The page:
Metal posers rule while the victims haplessly mewl in this Marc Meyers’ film, “We Summon the Darkness,” hitting retain and digital shelves this week on DVD, Blu-ray, and Digital courtesy of Lionsgate and Saban Films. Since the screener provided was a digital streamer, the video and audio aspects will not be covered; however, the Blu-ray specs will feature a 1080p High Definition, 16X9 (2.39:1) widescreen presentation with an English 5.1 Dolby True HD mix while the DVD is presented in the same aspect ratio and will sport an English 5.1 Dolby Digital Audio. Both releases with have optional English, Spanish, and English SDH subtitles. Special features will include a featurette entitled “Envisioning Darkness” and an audio commentary with director Marc Meyers and writer Alan Trezza. “We Summon the Darkness’s” cheekiness is fresh for an 80’s maniac homage armored with solid performances by Alexandra Daddario and an uncharacteristically stoic Johnny Knoxville as a devout pastor against metal music, but seizes up, derails off the tracks, and fizzles to a reduced version of the greater version it could have been.

“We Summon the Darkness” out now on Blu-ray / DVD/ Digital! Click the cover!

Evil Bikers Take On Unstoppable and Unthinkable Savior! “All Hell Breaks Loose” review!

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The spawned from hell biker gang, Satan’s Sinners, ride the dusty roads of west coast America in search of pure virgin women for their master’s ever growing domain. As they wreak hellish havoc along the way, they ride upon newly wed couple Nick and Bobby Sue, stealing the beautiful bride away from her loving husband and leaving him for dead on the side of the road. However, the Lord works in mysterious ways as divine intervention in a form of a boorish Cowboy, who may or may not be God himself, resurrects Nick from the dead again and again to save his wife from the ultimate damnation – Satan’s beautiful virgin slave. Armed and clueless, Nick finds help wherever he can, whether by the prideful local sheriff or the alcoholic priest who performed Nick’s marriage, to stop the bikers and to reclaim Bobby Sue.
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“All Hell Breaks Loose” is one of those indie films that’ll fly under the radar of the indie film circuit, scraping and clawing at the surface and trying to create a name for itself. At face value, “All Hell Breaks Loose” is a hell of fun, devilishly entertaining, and so relaxed that it doesn’t take itself too seriously. Unfortunately, those film’s qualities are the complete antonym to a box office money maker or a breakthrough independent golden nugget. I get why money won’t just flow in, though. Director Jeremy Garner’s name won’t ring any bells and has dabbled more in the special effects field than the director’s chair, which I thought his 2009 special effects work on “Melvin” was fantastic, and the screenwriter Jacy Morris, under the pen name The Vocabularist, is also an unknown with only this film under his belt. There’s strike one. Secondly, the lead actor isn’t a big name; Nick Forrest name might seem similar to “Shaun of the Dead’s” Nick Frost, but, sadly, no. But Nick Forrest plays his character of the dimwitted, pee-wee hero character well enough for be recognized and respected. The last, and final strike, is film’s recognizable headliner – “Danger” Ehren McGhehey from “Jackass” fame.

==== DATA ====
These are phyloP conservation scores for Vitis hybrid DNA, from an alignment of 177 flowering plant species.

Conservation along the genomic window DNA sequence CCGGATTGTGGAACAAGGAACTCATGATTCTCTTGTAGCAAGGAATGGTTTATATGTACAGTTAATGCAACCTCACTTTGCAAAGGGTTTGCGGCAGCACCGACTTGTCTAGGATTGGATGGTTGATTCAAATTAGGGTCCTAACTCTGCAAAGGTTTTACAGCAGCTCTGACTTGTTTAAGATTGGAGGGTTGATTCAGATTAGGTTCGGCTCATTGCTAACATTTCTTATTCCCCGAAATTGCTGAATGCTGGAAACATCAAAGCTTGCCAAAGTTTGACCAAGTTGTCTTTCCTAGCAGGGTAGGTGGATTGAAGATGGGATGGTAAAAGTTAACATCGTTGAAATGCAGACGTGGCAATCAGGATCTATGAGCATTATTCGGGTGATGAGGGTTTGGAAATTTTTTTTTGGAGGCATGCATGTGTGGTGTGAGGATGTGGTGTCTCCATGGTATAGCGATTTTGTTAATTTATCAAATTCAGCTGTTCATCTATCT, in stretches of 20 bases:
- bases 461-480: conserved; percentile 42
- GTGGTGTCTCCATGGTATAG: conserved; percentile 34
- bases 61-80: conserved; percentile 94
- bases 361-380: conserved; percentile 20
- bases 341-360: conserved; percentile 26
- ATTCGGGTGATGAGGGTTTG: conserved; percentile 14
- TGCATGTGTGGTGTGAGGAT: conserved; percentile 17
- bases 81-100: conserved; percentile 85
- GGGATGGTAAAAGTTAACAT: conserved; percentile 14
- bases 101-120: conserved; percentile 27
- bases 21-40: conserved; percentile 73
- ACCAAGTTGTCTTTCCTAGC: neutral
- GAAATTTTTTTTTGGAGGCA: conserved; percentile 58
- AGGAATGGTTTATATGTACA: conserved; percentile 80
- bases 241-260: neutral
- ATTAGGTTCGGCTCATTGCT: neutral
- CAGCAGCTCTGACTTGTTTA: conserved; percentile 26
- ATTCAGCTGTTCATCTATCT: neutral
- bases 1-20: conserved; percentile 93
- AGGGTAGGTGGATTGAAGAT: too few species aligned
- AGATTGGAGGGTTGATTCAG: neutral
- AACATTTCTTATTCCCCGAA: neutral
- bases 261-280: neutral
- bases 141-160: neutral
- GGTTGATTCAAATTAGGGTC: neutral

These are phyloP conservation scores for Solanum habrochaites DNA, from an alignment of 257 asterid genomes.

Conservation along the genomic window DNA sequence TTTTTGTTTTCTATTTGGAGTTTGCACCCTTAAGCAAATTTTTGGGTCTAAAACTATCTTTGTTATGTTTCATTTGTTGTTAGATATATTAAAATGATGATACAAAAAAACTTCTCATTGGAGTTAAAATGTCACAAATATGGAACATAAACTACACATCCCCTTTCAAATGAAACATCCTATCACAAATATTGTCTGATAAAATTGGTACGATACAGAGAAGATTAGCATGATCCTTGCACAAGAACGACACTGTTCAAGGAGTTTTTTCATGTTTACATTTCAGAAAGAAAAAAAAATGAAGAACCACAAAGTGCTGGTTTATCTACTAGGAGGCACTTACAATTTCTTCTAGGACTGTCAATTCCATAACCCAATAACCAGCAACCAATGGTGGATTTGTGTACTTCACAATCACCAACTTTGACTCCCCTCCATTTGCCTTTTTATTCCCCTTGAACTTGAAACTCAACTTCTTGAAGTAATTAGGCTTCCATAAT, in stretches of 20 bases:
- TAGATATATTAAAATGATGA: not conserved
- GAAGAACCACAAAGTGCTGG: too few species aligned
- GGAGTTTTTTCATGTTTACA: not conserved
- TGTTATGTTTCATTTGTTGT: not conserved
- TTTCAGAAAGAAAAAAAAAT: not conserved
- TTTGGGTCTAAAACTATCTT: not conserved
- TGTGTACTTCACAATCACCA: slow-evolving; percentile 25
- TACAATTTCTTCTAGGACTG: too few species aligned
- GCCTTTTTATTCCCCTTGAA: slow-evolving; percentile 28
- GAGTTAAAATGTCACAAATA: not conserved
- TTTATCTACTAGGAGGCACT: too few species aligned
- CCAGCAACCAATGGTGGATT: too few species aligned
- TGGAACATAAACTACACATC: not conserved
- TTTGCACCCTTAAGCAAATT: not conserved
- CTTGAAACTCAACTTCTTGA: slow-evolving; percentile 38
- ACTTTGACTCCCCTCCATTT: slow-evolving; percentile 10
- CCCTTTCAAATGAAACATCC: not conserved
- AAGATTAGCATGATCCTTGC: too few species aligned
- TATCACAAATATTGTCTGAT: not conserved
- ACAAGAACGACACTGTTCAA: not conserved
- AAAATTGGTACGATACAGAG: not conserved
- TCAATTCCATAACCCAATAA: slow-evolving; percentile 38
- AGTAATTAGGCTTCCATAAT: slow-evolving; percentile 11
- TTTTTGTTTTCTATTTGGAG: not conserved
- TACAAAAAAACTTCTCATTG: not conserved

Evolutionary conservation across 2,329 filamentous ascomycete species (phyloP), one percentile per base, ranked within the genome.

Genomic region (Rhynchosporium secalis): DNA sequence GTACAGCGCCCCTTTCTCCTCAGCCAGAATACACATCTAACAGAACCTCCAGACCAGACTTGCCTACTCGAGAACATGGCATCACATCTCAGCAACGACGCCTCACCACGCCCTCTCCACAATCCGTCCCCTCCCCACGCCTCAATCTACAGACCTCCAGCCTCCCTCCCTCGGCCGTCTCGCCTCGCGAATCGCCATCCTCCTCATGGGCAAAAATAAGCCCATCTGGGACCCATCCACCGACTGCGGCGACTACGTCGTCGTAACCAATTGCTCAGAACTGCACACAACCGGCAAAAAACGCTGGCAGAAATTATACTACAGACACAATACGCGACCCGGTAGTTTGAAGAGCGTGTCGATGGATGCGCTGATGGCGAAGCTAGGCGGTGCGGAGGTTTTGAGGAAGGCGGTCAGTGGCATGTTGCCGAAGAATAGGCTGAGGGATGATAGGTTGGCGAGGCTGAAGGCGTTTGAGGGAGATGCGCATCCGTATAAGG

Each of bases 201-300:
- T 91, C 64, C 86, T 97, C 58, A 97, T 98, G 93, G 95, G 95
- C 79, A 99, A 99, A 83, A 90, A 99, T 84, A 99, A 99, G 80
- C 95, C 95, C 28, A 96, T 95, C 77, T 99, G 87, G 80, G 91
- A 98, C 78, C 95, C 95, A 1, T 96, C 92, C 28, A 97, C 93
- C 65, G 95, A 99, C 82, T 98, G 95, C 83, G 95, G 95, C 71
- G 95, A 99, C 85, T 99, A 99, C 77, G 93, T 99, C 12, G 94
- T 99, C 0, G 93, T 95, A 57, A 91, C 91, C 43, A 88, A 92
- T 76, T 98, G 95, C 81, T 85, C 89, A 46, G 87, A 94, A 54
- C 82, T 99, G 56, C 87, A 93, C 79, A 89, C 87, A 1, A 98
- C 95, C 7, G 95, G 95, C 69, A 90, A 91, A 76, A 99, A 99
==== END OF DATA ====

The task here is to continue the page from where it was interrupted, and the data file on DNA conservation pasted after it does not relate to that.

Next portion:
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Garner’s film doesn’t need to prove one damn thing to anybody. The horror-comedy story is simplicity thats surrounded itself with undying love, badass demon bikers, and God’s wish-washy methodology; there’s no symbolism or underlining message that suggest otherwise and there’s not much explanation here or there about the particulars of the Satan’s Sinner’s mission or why in that particular region they choose to run amok. Viewers looking for an untamed experience will just want to see the Bikers dish out violence and pain and see Nick die a horrible death over and over again. Even though Garner didn’t dip his hands into conducting the effects for his Sophomore film, Izzy Combs, Ray Kelley, and Steven Strop team up to pull off some amazing lunacy with the limited budget effects that get gory without being over-the-top and ridiculous.
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Aside from a pipsqueak-to-a partial demi-god hero in Nick Forrest and “Danger” Ehren portraying a demon biker with an Elvis Presley obsession, the rest of the cast, like the Satan’s Sinners, is a motley crew of talent ranging from twenty years of B-movie experience in Todd Robinson to a slew of undiscovered actors, especially in the biker gang with Hunter O’Guinn, Joshua Lee Frazier, and Tommy Hestmark with leading lady Sarah Kobel Marquette as the damsel in distress while being undressed.
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Wild Eye Releasing summons from the underworld “All Hell Breaks Loose.” The unrated, 92 minute feature might have cheesy and cheap DVD cover art, but the entertainment value speaks volumes. The release contains bonus features that contains an informative director’s commentary, a couple of deleted scenes, and trailers. Overall, give “All Hell Breaks Loose” a chance or two or three, just to be completely sure that you understand that what you’re about to see will be utter chaos that’ll make the Waco, Texas shooting look like a little girl’s tea party with her favorite stuffed animals.